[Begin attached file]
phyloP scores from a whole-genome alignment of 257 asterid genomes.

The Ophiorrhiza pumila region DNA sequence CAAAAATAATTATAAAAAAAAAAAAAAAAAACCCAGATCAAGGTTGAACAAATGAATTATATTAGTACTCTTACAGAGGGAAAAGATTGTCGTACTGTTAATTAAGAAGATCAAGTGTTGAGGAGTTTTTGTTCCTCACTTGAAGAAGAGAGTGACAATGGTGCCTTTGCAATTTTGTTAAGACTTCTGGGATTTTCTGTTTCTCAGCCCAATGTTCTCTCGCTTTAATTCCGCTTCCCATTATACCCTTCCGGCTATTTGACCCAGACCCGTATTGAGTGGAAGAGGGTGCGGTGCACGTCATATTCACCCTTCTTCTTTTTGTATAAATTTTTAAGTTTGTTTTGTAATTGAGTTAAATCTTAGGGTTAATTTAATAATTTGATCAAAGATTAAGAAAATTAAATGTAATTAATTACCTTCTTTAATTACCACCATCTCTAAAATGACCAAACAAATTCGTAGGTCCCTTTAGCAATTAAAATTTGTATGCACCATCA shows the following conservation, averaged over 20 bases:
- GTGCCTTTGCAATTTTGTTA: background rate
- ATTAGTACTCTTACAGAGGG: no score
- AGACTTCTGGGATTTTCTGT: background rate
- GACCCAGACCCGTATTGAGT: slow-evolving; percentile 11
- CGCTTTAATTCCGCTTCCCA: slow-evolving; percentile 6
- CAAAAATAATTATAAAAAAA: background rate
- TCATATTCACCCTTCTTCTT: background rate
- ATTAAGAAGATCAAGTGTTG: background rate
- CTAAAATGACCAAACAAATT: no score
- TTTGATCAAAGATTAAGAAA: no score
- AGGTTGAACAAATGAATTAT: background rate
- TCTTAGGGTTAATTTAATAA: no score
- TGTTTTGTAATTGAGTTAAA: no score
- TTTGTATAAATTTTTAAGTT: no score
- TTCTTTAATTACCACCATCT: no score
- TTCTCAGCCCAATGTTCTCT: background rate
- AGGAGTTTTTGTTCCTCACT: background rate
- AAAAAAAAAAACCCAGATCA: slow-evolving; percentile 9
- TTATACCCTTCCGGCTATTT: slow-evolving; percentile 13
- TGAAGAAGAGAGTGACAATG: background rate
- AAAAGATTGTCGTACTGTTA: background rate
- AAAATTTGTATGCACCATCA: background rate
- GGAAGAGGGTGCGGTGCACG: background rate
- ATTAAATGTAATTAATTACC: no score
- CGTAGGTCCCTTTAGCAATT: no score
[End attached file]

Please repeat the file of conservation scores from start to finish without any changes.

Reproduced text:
phyloP scores from a whole-genome alignment of 257 asterid genomes.

The Ophiorrhiza pumila region DNA sequence CAAAAATAATTATAAAAAAAAAAAAAAAAAACCCAGATCAAGGTTGAACAAATGAATTATATTAGTACTCTTACAGAGGGAAAAGATTGTCGTACTGTTAATTAAGAAGATCAAGTGTTGAGGAGTTTTTGTTCCTCACTTGAAGAAGAGAGTGACAATGGTGCCTTTGCAATTTTGTTAAGACTTCTGGGATTTTCTGTTTCTCAGCCCAATGTTCTCTCGCTTTAATTCCGCTTCCCATTATACCCTTCCGGCTATTTGACCCAGACCCGTATTGAGTGGAAGAGGGTGCGGTGCACGTCATATTCACCCTTCTTCTTTTTGTATAAATTTTTAAGTTTGTTTTGTAATTGAGTTAAATCTTAGGGTTAATTTAATAATTTGATCAAAGATTAAGAAAATTAAATGTAATTAATTACCTTCTTTAATTACCACCATCTCTAAAATGACCAAACAAATTCGTAGGTCCCTTTAGCAATTAAAATTTGTATGCACCATCA shows the following conservation, averaged over 20 bases:
- GTGCCTTTGCAATTTTGTTA: background rate
- ATTAGTACTCTTACAGAGGG: no score
- AGACTTCTGGGATTTTCTGT: background rate
- GACCCAGACCCGTATTGAGT: slow-evolving; percentile 11
- CGCTTTAATTCCGCTTCCCA: slow-evolving; percentile 6
- CAAAAATAATTATAAAAAAA: background rate
- TCATATTCACCCTTCTTCTT: background rate
- ATTAAGAAGATCAAGTGTTG: background rate
- CTAAAATGACCAAACAAATT: no score
- TTTGATCAAAGATTAAGAAA: no score
- AGGTTGAACAAATGAATTAT: background rate
- TCTTAGGGTTAATTTAATAA: no score
- TGTTTTGTAATTGAGTTAAA: no score
- TTTGTATAAATTTTTAAGTT: no score
- TTCTTTAATTACCACCATCT: no score
- TTCTCAGCCCAATGTTCTCT: background rate
- AGGAGTTTTTGTTCCTCACT: background rate
- AAAAAAAAAAACCCAGATCA: slow-evolving; percentile 9
- TTATACCCTTCCGGCTATTT: slow-evolving; percentile 13
- TGAAGAAGAGAGTGACAATG: background rate
- AAAAGATTGTCGTACTGTTA: background rate
- AAAATTTGTATGCACCATCA: background rate
- GGAAGAGGGTGCGGTGCACG: background rate
- ATTAAATGTAATTAATTACC: no score
- CGTAGGTCCCTTTAGCAATT: no score